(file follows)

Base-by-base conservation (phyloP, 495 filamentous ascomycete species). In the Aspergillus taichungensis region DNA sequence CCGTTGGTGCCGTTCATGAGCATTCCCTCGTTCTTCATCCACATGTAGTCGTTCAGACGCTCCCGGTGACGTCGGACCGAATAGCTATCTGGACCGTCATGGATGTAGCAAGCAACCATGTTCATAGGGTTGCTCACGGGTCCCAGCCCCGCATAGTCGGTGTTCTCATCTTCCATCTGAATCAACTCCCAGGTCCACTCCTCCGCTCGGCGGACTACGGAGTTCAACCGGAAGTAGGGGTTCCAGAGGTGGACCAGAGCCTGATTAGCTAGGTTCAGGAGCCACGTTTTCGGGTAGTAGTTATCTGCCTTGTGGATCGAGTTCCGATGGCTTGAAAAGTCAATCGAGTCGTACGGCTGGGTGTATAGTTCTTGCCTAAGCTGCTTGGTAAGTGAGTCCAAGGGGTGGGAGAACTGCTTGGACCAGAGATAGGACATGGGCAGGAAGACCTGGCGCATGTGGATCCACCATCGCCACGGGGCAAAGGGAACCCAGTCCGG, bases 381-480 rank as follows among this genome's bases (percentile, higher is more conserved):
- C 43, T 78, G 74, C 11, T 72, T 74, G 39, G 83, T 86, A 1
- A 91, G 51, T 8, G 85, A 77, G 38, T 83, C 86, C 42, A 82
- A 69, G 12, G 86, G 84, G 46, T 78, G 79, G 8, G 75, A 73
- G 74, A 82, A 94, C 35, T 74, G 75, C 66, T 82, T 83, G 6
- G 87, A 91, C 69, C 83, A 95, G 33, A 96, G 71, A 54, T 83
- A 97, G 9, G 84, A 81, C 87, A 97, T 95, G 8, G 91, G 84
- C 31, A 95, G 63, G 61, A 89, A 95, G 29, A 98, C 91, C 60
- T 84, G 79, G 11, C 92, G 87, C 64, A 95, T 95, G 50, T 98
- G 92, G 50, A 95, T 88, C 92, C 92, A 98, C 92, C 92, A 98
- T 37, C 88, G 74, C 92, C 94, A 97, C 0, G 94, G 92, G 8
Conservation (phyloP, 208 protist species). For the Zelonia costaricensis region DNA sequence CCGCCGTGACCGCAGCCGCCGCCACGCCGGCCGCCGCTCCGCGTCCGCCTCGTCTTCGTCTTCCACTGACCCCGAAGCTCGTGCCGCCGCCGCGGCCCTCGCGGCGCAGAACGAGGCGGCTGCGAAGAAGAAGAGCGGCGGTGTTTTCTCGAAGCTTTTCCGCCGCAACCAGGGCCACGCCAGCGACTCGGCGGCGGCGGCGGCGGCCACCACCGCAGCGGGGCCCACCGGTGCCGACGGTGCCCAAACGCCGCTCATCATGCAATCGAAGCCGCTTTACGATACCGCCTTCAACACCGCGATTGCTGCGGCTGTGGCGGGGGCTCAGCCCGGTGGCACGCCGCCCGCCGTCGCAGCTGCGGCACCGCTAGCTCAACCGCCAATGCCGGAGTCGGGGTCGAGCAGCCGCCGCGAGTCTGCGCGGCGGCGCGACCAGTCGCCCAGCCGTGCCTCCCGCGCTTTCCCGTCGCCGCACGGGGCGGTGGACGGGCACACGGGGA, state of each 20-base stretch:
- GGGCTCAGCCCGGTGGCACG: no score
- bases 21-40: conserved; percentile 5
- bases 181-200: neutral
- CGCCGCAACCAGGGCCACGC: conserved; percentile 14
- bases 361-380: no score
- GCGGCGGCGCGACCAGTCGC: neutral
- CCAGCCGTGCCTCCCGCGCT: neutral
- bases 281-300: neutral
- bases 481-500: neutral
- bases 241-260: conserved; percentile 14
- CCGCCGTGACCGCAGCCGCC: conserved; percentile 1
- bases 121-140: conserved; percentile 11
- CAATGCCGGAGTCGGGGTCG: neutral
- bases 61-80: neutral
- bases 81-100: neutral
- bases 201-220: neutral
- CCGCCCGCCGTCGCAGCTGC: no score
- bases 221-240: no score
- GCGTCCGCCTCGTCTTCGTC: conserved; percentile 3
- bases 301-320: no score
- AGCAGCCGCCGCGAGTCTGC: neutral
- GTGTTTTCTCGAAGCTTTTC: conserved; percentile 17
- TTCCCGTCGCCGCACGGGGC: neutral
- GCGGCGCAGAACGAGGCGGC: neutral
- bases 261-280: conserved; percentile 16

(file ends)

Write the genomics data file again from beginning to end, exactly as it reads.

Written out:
Base-by-base conservation (phyloP, 495 filamentous ascomycete species). In the Aspergillus taichungensis region DNA sequence CCGTTGGTGCCGTTCATGAGCATTCCCTCGTTCTTCATCCACATGTAGTCGTTCAGACGCTCCCGGTGACGTCGGACCGAATAGCTATCTGGACCGTCATGGATGTAGCAAGCAACCATGTTCATAGGGTTGCTCACGGGTCCCAGCCCCGCATAGTCGGTGTTCTCATCTTCCATCTGAATCAACTCCCAGGTCCACTCCTCCGCTCGGCGGACTACGGAGTTCAACCGGAAGTAGGGGTTCCAGAGGTGGACCAGAGCCTGATTAGCTAGGTTCAGGAGCCACGTTTTCGGGTAGTAGTTATCTGCCTTGTGGATCGAGTTCCGATGGCTTGAAAAGTCAATCGAGTCGTACGGCTGGGTGTATAGTTCTTGCCTAAGCTGCTTGGTAAGTGAGTCCAAGGGGTGGGAGAACTGCTTGGACCAGAGATAGGACATGGGCAGGAAGACCTGGCGCATGTGGATCCACCATCGCCACGGGGCAAAGGGAACCCAGTCCGG, bases 381-480 rank as follows among this genome's bases (percentile, higher is more conserved):
- C 43, T 78, G 74, C 11, T 72, T 74, G 39, G 83, T 86, A 1
- A 91, G 51, T 8, G 85, A 77, G 38, T 83, C 86, C 42, A 82
- A 69, G 12, G 86, G 84, G 46, T 78, G 79, G 8, G 75, A 73
- G 74, A 82, A 94, C 35, T 74, G 75, C 66, T 82, T 83, G 6
- G 87, A 91, C 69, C 83, A 95, G 33, A 96, G 71, A 54, T 83
- A 97, G 9, G 84, A 81, C 87, A 97, T 95, G 8, G 91, G 84
- C 31, A 95, G 63, G 61, A 89, A 95, G 29, A 98, C 91, C 60
- T 84, G 79, G 11, C 92, G 87, C 64, A 95, T 95, G 50, T 98
- G 92, G 50, A 95, T 88, C 92, C 92, A 98, C 92, C 92, A 98
- T 37, C 88, G 74, C 92, C 94, A 97, C 0, G 94, G 92, G 8
Conservation (phyloP, 208 protist species). For the Zelonia costaricensis region DNA sequence CCGCCGTGACCGCAGCCGCCGCCACGCCGGCCGCCGCTCCGCGTCCGCCTCGTCTTCGTCTTCCACTGACCCCGAAGCTCGTGCCGCCGCCGCGGCCCTCGCGGCGCAGAACGAGGCGGCTGCGAAGAAGAAGAGCGGCGGTGTTTTCTCGAAGCTTTTCCGCCGCAACCAGGGCCACGCCAGCGACTCGGCGGCGGCGGCGGCGGCCACCACCGCAGCGGGGCCCACCGGTGCCGACGGTGCCCAAACGCCGCTCATCATGCAATCGAAGCCGCTTTACGATACCGCCTTCAACACCGCGATTGCTGCGGCTGTGGCGGGGGCTCAGCCCGGTGGCACGCCGCCCGCCGTCGCAGCTGCGGCACCGCTAGCTCAACCGCCAATGCCGGAGTCGGGGTCGAGCAGCCGCCGCGAGTCTGCGCGGCGGCGCGACCAGTCGCCCAGCCGTGCCTCCCGCGCTTTCCCGTCGCCGCACGGGGCGGTGGACGGGCACACGGGGA, state of each 20-base stretch:
- GGGCTCAGCCCGGTGGCACG: no score
- bases 21-40: conserved; percentile 5
- bases 181-200: neutral
- CGCCGCAACCAGGGCCACGC: conserved; percentile 14
- bases 361-380: no score
- GCGGCGGCGCGACCAGTCGC: neutral
- CCAGCCGTGCCTCCCGCGCT: neutral
- bases 281-300: neutral
- bases 481-500: neutral
- bases 241-260: conserved; percentile 14
- CCGCCGTGACCGCAGCCGCC: conserved; percentile 1
- bases 121-140: conserved; percentile 11
- CAATGCCGGAGTCGGGGTCG: neutral
- bases 61-80: neutral
- bases 81-100: neutral
- bases 201-220: neutral
- CCGCCCGCCGTCGCAGCTGC: no score
- bases 221-240: no score
- GCGTCCGCCTCGTCTTCGTC: conserved; percentile 3
- bases 301-320: no score
- AGCAGCCGCCGCGAGTCTGC: neutral
- GTGTTTTCTCGAAGCTTTTC: conserved; percentile 17
- TTCCCGTCGCCGCACGGGGC: neutral
- GCGGCGCAGAACGAGGCGGC: neutral
- bases 261-280: conserved; percentile 16